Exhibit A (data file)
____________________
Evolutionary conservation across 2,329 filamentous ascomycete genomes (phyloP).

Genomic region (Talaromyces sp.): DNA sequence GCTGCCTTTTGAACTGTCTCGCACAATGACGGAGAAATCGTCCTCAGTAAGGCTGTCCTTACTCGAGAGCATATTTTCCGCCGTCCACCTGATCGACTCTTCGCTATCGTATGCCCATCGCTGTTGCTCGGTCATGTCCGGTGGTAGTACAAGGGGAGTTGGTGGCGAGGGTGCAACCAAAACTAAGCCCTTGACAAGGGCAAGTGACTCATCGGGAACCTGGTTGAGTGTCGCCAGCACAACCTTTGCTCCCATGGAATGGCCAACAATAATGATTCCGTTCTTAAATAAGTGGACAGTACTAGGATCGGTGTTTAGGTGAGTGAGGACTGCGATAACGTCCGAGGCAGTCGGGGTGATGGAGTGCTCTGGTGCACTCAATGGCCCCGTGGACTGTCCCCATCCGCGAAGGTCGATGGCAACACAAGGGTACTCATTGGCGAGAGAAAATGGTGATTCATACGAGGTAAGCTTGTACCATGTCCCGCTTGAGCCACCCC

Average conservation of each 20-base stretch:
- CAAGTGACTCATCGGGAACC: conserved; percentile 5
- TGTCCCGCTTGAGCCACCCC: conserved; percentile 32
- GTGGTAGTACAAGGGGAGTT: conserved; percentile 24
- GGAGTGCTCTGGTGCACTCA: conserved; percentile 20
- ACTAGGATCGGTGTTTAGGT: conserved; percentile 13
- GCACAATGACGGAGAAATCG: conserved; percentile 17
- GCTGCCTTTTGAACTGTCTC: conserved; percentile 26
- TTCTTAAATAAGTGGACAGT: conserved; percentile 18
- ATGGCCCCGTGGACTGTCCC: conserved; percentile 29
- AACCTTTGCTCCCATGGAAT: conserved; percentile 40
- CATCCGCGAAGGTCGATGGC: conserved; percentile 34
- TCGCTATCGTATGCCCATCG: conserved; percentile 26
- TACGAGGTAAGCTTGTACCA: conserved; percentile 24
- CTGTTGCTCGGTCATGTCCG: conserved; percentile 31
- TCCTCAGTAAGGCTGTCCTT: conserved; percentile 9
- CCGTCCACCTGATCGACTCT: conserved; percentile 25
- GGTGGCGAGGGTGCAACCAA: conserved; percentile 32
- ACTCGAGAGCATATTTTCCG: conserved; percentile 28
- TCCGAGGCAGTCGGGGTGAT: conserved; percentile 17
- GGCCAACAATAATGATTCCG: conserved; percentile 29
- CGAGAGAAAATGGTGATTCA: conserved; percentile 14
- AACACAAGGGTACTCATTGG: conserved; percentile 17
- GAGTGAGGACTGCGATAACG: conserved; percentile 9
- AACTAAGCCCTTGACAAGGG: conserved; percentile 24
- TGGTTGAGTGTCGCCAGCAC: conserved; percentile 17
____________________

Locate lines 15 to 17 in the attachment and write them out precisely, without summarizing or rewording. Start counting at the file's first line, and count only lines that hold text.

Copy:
- TCGCTATCGTATGCCCATCG: conserved; percentile 26
- TACGAGGTAAGCTTGTACCA: conserved; percentile 24
- CTGTTGCTCGGTCATGTCCG: conserved; percentile 31